Ethiopian Scientist Ermias Dagne Says Chat - Chewing Raises Blood Pressure

By Our Staff Reporter


Professor Ermias Dagne, one of Ethiopia's leading chemists, has disclosed that, apart from the social and economic problems associated with addiction to Chat-chewing, "Chat" may cause hypertension through its active ingredient, called cathinone ("Addis Zemen" Tahsas 14, 1991 E.C). This is contrary to the widely held view by many Ethiopians who believe that Chat chewing may have beneficial effects for persons suffering from hypertension or high blood pressure. In a public lecture that he delivered at the German Cultural Institute, Professor Ermias revealed that this property of Chat as well as the stimulation and satisfaction obtained from chewing it, is derived mainly from its above named active ingredient which is found in larger quantities in the plant's fresh and wet leaves than in dry ones.

As Chat's active substance is weakened by heat and light, leaves of the plant cut and exposed to these elements gradually lose their potency, with the active ingredient deteriorating into a less active compound called "Katin". The type of Chat that is most cherished by Chat chewers is the one that contains its active substance in its most potent variety, namely cathinone.

Experiments carried out in Switzerland on rats and monkeys through the injection of cathinone into their bloodstreams have demonstrated that this substance causes hypertension, increases heart palpitation, dilation of the pupils, high oxygen consumption and causes finally sedation. The effects of cathinone injection on animals are similar to those of the widely known stimulant amphetamine. The effects on addicts include stimulation, euphoria, loss of sleep and appetite and culminating in tiredness. Thirst, constipation and delirium have also been noted.

Scientifically Chat is known as Catha edulis, a name that indicates that the leaves of the plant are edible. The plant is indigenous to Ethiopia and is known by different names in different languages, being called "Chat" in Amharic, "Jimma" in Oromifa,  "Kat" in Arabic, "Mirra" in Swahili and "Abyssinian tea" or "African salad" in colloquial English. Chat had been known long before coffee in the Horn of Africa and in Yemen. Over time, it spread to Kenya, Tanzania and Madagascar, but dissemination to other parts of the world was limited.

Another discussant at the meeting, Ato Tamrat Debrenehe, indicated that over eight varieties of chat are grown in Harar region. He pointed out that although Chat -chewing may now be viewed by addicts as useful and indispensable, it can cause serious health complications and therefore a concerted action to prohibit its use should be considered. Agricultural experts and development agents working in the Hararge region have often pointed out that, because of the economic gains obtained from "Chat" farming, cultivation of the semi-narcotic plant has been expanding considerably, displacing the farming of staple food crops. They have therefore sounded warnings that the unchecked expansion of Chat-farming may in the long ran cause serious economic and social problems. On the other hand, several Chat - growing peasants have indicated that the economic benefits of cultivating Chat are up to three times greater than those that may be obtained from growing food-grains and that rain-fed agriculture, irrigation and manual watering are employed to grow this highly profitable plant.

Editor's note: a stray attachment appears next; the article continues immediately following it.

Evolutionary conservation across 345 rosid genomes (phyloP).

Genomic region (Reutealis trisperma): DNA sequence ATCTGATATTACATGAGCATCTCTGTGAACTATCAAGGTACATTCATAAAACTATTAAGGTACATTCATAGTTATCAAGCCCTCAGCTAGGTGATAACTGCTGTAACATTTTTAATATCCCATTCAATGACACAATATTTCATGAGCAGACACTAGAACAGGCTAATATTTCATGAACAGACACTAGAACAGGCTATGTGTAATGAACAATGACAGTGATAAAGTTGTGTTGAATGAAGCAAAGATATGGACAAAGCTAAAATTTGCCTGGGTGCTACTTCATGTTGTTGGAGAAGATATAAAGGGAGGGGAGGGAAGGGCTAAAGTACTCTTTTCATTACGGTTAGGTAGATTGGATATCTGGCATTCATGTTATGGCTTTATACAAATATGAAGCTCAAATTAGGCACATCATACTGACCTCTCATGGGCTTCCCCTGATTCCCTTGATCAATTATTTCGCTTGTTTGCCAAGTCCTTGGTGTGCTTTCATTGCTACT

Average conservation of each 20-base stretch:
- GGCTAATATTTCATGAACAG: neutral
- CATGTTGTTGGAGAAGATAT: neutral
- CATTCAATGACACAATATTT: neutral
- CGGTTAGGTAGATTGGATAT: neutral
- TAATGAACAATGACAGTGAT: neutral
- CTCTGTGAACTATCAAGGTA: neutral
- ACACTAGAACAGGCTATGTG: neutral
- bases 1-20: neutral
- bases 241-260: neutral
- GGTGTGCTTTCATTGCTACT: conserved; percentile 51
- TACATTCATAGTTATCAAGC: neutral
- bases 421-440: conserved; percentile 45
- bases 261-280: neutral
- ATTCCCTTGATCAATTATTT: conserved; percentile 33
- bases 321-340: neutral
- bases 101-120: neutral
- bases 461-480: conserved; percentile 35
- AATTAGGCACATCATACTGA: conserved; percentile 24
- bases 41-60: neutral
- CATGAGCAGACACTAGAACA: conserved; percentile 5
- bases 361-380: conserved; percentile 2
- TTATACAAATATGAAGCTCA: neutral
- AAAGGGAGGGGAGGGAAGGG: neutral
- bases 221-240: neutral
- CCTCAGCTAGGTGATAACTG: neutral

Personal views about the consequences of Chat-chewing differ among Chat users. Some express their experiences as follows: " We cannot learn anything at school without chewing Chat". "Chat is our other teacher". Others condemn it in no uncertain terms, while still under the sway of its addictive power. They say, "Chat induces wooliness, reduces effective interpersonal communication, reinforces an inflated feeling of cockiness, causes envy, frustration, profligacy and excessive self-consciousness."

However, the effects of Chat - chewing are not as well studied as they deserve. Anecdotal evidence has so far been mixed. As indicated above, thousands of addicts across the country glorify its beneficial effects. Other addicts are not so sure about it all! Non-users are ambivalent about their attitude towards its use, some claiming that chat - chewing people are generally congenial and others arguing that an insidious process of personal decay is evident in those addicted to Chat. Views on Chat are further complicated by the fact that it is a major foreign exchange earner for the country, being in some years next only to coffee and hides and skins.

Our own recommendations on the issue would be that internal studies on Chat should be complemented with similar studies abroad so that a definitive understanding of the ingredients and effects of Chat may be gained. In this respect, we would like to know in which category of narcotics or stimulants Chat may be classified. In other words, what is Chat like? Is it like opium, cannabis, marijuana, cocaine, heroine, amphetamines, etc? Only then can social policy be formulated on the use or non-use of Chat. Until then, we must live with the fact that millions of Ethiopians across the nation and millions more abroad enjoy chewing Chat, regarding the habit as an indispensable aspect of their social life and cultural heritage.


The article originally appeared on Addis Tribune. This version was edited and updated by Dr. E. Dagne, the scientist quoted in the article.